Witch World begins with what is now called the Estcarp cycle. These describe the adventures of Simon Tregarth from Earth, his witch wife Jaelithe, and their three children Kyllan, Kemoc and Kaththea.

The series was expanded with the High Hallack cycle, starting with Year of the Unicorn in 1965 and its sequels Jargoon Pard and Gryphon in Glory. The Dales of High Hallack are on a different continent from Estcarp and its neighboring lands.

Mostly these cycles are organized by continent, Estcarp and its neighboring countries being situated on an eastern continent and High Hallack on a western one, with a sea between.

The Turning sequence is about events which convinced conservative witches that men could handle magic responsibly. The Secrets sequence brings many of these story lines to a climax. Both deal with worldwide events. Except for the last Secrets book, most of these were written in collaboration with Norton's fans. The Witch World series can be considered the first romantic fantasy series, both because of the content and because these books were a primary inspiration to later romantic fantasy authors like Mercedes Lackey.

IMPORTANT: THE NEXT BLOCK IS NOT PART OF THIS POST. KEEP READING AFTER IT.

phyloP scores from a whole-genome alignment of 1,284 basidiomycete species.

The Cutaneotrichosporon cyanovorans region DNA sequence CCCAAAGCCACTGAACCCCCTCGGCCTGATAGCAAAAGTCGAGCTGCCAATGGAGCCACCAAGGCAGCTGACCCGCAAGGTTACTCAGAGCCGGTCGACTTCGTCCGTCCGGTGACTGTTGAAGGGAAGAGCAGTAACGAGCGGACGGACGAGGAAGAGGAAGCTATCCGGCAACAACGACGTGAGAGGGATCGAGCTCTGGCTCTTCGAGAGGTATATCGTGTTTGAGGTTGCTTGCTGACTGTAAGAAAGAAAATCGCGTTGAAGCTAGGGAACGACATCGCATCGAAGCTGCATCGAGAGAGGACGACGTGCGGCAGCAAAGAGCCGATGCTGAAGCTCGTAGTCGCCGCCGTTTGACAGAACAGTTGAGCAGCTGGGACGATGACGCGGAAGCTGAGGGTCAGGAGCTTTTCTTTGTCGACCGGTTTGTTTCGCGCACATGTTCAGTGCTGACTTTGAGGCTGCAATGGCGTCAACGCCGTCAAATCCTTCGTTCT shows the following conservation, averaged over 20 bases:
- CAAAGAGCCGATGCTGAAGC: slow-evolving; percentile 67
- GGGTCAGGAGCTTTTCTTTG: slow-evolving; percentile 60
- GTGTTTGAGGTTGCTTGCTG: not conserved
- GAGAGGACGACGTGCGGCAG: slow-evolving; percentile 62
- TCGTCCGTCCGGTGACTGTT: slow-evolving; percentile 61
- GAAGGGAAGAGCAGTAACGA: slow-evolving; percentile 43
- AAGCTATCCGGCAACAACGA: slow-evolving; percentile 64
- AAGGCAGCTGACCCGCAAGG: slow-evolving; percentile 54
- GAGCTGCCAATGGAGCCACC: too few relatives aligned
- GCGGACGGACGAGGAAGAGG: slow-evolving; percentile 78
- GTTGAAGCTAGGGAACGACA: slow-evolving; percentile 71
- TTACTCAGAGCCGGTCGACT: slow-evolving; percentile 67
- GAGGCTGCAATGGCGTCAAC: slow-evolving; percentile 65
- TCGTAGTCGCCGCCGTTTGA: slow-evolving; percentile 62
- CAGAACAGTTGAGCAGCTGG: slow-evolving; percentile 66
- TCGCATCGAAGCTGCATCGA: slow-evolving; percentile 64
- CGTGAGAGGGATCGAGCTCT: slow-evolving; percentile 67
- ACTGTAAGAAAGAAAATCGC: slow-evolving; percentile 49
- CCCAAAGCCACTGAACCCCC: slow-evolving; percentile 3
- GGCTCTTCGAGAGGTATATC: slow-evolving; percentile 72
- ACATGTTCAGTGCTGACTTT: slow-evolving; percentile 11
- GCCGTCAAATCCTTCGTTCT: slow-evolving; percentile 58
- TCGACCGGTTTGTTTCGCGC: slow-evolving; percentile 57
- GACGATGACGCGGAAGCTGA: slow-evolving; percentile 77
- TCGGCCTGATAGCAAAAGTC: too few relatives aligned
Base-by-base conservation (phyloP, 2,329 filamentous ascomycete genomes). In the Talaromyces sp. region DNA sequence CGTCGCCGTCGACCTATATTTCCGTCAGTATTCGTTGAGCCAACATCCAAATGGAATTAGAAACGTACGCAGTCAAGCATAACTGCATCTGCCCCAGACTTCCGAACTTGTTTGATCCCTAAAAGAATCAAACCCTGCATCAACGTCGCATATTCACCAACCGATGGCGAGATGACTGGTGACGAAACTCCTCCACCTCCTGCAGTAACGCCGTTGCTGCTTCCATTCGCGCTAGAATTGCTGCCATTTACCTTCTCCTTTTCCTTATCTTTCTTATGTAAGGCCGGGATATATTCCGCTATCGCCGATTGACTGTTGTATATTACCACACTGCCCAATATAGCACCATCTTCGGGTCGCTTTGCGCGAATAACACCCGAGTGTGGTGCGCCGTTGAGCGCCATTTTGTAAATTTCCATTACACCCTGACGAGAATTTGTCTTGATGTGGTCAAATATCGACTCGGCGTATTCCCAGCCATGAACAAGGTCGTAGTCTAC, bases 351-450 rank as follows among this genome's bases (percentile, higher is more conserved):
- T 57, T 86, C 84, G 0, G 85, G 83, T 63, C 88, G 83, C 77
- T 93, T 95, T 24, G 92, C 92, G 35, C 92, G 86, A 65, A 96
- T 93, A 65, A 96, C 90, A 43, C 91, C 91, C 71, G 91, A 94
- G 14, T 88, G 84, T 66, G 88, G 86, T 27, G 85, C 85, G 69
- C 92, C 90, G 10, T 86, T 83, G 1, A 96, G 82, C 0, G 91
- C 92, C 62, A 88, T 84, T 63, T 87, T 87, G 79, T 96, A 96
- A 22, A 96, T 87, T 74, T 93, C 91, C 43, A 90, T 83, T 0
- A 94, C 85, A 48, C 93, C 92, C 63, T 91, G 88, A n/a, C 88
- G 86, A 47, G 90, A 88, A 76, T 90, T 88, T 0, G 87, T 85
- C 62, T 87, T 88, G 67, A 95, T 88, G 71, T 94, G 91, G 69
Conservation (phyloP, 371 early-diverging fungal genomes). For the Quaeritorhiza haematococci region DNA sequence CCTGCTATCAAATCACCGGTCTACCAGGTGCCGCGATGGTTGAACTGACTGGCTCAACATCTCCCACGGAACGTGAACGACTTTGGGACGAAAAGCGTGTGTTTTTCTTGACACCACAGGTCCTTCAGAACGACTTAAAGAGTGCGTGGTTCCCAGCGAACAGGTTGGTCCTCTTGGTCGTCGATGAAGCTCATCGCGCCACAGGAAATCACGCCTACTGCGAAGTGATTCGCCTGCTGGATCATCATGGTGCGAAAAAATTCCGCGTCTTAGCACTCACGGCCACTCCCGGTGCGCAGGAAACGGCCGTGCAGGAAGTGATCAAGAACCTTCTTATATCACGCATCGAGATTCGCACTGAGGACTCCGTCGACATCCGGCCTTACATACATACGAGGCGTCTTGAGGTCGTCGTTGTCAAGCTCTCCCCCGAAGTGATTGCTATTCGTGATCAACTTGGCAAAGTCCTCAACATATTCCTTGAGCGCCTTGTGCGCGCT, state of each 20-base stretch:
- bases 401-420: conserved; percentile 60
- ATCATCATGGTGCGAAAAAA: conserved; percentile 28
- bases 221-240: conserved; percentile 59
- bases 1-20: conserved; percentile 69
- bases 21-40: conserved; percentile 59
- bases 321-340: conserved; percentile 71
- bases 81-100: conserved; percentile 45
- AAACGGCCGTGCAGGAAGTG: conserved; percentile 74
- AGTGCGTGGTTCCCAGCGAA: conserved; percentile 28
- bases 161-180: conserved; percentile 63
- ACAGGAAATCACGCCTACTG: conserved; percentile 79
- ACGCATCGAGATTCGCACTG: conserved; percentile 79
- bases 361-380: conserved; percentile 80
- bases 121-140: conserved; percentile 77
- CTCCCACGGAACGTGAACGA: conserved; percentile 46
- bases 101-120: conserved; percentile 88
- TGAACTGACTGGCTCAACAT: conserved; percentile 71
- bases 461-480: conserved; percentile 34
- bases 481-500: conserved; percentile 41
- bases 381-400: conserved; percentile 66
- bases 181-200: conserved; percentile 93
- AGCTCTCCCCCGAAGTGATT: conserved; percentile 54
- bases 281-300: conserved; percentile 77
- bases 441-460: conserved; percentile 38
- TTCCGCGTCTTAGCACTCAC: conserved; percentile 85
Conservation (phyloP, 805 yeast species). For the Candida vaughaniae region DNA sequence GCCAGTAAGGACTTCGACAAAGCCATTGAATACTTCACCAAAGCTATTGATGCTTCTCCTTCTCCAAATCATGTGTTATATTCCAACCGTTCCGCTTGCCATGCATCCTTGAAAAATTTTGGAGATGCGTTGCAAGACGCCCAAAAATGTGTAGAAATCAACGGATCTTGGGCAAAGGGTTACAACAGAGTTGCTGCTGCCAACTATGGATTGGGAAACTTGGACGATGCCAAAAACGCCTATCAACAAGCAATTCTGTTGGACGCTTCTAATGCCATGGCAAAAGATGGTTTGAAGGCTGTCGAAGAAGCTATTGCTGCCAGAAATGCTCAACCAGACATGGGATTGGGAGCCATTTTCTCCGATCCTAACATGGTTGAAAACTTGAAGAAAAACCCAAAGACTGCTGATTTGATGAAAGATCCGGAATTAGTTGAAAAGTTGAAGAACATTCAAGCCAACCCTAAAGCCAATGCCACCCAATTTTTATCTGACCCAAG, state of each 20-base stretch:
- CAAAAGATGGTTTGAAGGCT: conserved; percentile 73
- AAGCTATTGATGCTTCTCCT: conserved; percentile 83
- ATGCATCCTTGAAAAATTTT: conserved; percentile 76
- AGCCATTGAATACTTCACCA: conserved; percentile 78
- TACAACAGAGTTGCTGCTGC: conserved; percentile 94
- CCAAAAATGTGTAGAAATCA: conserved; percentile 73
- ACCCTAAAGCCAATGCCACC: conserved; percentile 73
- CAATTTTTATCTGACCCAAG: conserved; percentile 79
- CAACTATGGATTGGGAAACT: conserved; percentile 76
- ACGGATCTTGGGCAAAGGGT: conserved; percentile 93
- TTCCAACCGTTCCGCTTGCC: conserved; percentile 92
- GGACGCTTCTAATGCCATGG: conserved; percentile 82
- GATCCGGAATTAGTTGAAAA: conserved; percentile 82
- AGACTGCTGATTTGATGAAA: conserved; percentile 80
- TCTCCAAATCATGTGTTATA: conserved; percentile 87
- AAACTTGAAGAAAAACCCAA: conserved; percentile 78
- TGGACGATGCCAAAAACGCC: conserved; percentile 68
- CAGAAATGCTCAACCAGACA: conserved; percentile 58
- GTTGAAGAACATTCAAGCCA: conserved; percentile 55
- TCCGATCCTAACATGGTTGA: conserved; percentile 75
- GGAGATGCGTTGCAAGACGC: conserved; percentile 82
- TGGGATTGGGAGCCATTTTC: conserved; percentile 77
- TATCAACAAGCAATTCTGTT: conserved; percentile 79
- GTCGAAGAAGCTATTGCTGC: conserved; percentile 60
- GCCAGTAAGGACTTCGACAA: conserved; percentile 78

On the Witch World, magical ability is considered to be exclusively female and exercised only by virgins, with the sexual act depriving a witch of her power. Estcarp's male-dominated enemies consider rape as a convenient way of neutralising captive witches. The advent of Simon Tregarth, a man who turns out to possess some magical power and who forms a magical link with the witch Jaelithe after she becomes his wife, poses an uncomfortable challenge to the conservative witch hierarchy, which is by slow degrees forced to accept that males – and females who have relationships with them – can and do possess magic power.

Witch World (novel)

Witch World is a science fantasy novel by American writer Andre Norton, published as a paperback original by Ace Books in 1963. It inaugurated the Witch World series and established a setting that she eventually shared with other writers.The first hardcover edition was published by Gregg Press of Boston in 1977 as #1 in a set of seven called "The Witch World Novels of Andre Norton". Later it appeared in three-novel omnibus editions and in audiobook.